Colorado schools reported a 45 percent spike in drug violations over the past four years, a trend that occurred even as the total number of other violations reported to state officials declined.
Interviews with school and district officials, health care workers and students statewide depict the proximity of medical marijuana dispensaries and the saturation of medical marijuana in communities as key factors behind the increase.
Read the related story: School officials, others cite medical marijuana as drug violations spike on K-12 campuses.
What’s happening at your school? Click in the boxes below to see a four-year history of drug offenses and their disposition, from suspension to expulsion to referral to law enforcement.
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- To compare schools or districts, hit “Ctrl” or “command” and click on as many names as you’d like to see.
- Clicking the “Details” button brings up detailed information about the penalties, such as expulsion, that resulted from the drug violations. The most serious penalties, including out-of-school suspension, expulsion and referral to law enforcement, are listed.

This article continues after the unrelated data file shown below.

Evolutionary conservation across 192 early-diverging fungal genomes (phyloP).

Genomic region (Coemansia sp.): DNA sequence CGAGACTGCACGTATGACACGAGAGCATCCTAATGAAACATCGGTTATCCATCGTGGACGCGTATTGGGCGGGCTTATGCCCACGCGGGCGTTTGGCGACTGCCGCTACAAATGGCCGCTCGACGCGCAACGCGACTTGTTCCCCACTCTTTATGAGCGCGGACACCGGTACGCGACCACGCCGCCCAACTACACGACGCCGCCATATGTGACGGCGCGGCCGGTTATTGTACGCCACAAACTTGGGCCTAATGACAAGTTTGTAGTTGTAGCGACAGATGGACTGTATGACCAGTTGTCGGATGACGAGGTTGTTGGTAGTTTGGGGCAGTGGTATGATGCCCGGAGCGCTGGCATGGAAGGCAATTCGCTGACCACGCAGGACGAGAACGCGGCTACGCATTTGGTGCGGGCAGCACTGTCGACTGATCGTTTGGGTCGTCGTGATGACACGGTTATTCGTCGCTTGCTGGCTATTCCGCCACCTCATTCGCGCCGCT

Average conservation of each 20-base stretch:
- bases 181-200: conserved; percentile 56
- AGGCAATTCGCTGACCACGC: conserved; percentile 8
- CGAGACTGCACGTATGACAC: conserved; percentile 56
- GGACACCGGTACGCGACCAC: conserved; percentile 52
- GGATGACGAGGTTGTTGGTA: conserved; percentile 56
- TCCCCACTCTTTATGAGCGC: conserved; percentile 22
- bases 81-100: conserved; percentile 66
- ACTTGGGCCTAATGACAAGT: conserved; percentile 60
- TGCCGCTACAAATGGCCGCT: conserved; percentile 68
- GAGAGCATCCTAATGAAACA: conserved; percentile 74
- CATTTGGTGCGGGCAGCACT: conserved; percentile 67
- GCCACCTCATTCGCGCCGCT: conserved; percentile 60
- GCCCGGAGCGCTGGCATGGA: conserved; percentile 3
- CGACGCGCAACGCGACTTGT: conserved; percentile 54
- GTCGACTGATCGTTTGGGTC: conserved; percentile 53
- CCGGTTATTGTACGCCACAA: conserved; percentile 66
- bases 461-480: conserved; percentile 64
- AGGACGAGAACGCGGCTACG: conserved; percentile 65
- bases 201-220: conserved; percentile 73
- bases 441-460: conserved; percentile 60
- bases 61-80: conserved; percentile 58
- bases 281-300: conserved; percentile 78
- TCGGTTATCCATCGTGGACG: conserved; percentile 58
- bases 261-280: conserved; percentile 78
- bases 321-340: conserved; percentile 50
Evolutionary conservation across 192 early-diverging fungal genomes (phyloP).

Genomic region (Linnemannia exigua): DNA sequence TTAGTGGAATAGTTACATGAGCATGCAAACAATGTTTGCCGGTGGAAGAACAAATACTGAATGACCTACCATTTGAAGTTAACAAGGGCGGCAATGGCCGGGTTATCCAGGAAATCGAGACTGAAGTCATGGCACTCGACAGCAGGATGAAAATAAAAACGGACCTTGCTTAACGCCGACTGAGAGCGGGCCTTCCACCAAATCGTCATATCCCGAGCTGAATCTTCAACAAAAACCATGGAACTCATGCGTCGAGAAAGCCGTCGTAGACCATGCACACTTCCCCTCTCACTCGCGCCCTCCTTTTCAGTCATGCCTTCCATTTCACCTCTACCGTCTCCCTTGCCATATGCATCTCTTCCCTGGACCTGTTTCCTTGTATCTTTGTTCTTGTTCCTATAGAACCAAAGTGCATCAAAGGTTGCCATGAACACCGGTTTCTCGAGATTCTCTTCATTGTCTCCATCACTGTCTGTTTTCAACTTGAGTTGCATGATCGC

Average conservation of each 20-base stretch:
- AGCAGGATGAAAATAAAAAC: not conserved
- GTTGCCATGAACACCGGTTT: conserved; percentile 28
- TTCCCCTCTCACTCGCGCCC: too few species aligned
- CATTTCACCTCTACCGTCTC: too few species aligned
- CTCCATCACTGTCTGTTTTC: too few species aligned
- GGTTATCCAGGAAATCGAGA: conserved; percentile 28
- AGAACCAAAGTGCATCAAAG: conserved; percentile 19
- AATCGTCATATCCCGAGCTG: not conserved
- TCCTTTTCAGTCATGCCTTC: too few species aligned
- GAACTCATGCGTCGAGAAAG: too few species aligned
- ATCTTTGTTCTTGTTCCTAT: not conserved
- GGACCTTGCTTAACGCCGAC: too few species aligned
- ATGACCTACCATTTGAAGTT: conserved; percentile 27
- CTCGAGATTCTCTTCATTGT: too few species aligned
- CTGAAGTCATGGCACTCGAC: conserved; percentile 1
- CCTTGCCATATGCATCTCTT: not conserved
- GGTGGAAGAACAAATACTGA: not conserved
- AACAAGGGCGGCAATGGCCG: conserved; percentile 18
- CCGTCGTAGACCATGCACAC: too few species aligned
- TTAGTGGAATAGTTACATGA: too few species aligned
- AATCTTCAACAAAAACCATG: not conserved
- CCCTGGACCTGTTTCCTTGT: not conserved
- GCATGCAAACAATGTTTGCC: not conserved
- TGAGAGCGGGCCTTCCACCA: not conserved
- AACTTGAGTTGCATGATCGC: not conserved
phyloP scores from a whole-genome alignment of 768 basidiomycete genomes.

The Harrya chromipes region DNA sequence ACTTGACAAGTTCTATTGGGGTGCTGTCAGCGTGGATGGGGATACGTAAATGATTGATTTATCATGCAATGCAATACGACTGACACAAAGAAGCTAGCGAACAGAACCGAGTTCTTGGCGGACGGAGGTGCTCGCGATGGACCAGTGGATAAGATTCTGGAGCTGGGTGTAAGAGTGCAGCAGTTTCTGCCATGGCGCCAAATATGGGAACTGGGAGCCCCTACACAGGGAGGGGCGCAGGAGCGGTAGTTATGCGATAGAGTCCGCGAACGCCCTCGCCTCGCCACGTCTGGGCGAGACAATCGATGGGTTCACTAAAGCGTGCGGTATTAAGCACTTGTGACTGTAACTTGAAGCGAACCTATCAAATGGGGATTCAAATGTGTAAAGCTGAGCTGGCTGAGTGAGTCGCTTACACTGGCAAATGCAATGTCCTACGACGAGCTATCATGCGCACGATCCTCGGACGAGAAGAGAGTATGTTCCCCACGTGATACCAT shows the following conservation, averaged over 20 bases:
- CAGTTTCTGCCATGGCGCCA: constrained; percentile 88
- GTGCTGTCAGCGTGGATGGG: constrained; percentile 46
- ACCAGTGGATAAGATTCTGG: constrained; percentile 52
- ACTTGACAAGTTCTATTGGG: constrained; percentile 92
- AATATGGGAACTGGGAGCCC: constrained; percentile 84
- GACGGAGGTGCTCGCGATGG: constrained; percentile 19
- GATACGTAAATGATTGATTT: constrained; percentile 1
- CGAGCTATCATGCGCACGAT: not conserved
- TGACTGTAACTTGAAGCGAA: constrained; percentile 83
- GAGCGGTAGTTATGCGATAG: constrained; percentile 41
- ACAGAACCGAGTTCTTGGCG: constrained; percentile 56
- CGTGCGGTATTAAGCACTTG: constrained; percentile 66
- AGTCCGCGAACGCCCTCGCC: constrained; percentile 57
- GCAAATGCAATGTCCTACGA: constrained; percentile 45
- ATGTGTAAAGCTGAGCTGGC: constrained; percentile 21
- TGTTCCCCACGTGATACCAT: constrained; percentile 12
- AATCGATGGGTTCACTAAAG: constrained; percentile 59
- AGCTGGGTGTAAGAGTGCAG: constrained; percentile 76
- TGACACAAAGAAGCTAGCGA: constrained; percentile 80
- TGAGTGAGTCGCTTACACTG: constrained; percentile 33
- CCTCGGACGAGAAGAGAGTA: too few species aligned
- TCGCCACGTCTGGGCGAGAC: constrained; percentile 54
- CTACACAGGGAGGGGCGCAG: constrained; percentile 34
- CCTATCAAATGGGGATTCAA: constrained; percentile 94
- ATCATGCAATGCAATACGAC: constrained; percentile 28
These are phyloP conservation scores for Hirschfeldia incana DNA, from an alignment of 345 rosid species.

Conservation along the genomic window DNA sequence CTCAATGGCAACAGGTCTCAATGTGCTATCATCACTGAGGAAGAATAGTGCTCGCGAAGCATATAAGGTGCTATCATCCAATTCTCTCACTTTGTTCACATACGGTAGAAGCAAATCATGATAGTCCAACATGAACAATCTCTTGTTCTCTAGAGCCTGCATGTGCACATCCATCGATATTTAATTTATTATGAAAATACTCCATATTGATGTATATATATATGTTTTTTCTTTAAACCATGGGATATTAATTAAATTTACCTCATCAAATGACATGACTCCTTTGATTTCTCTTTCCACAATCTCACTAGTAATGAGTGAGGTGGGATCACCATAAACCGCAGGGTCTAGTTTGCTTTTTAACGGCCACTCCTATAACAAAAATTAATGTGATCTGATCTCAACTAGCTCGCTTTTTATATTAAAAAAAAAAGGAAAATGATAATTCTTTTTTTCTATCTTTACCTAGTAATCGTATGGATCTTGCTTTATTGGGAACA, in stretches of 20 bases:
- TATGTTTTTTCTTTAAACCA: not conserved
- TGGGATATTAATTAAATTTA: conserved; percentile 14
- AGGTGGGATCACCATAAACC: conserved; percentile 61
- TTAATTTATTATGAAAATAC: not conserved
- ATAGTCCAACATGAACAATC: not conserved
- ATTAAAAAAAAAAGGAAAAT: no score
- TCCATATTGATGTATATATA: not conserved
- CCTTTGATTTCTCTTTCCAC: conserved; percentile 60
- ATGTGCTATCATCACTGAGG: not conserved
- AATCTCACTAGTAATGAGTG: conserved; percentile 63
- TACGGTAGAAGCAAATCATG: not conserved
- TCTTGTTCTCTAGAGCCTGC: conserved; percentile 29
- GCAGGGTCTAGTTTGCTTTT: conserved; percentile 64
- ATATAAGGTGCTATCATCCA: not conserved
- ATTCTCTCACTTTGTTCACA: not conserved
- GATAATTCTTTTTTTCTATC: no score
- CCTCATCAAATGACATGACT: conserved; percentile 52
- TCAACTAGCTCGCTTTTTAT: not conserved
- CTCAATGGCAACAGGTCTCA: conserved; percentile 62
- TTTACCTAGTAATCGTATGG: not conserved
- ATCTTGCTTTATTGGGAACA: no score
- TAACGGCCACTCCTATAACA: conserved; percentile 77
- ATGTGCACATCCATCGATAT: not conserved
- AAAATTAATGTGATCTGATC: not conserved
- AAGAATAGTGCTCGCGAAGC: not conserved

- Schools may impose more than one penalty for drug possession or sale, such as an expulsion and a referral to law enforcement. The number of incidents does not always equal the number of sanctions.
- Schools are required to report drug and other incidents annually to state officials and must follow strict reporting criteria. For example, they are asked to report only those incidents leading to suspension, expulsion, referral to law enforcement or “other” serious action. They are specifically asked not to report incidents leading to lesser punishment such as detention.
- Can’t find a school? Think your school data is in error? Email us at EdNews@EdNewsColorado.org and we’ll check it out.
Data source: Colorado Department of Education annual reports.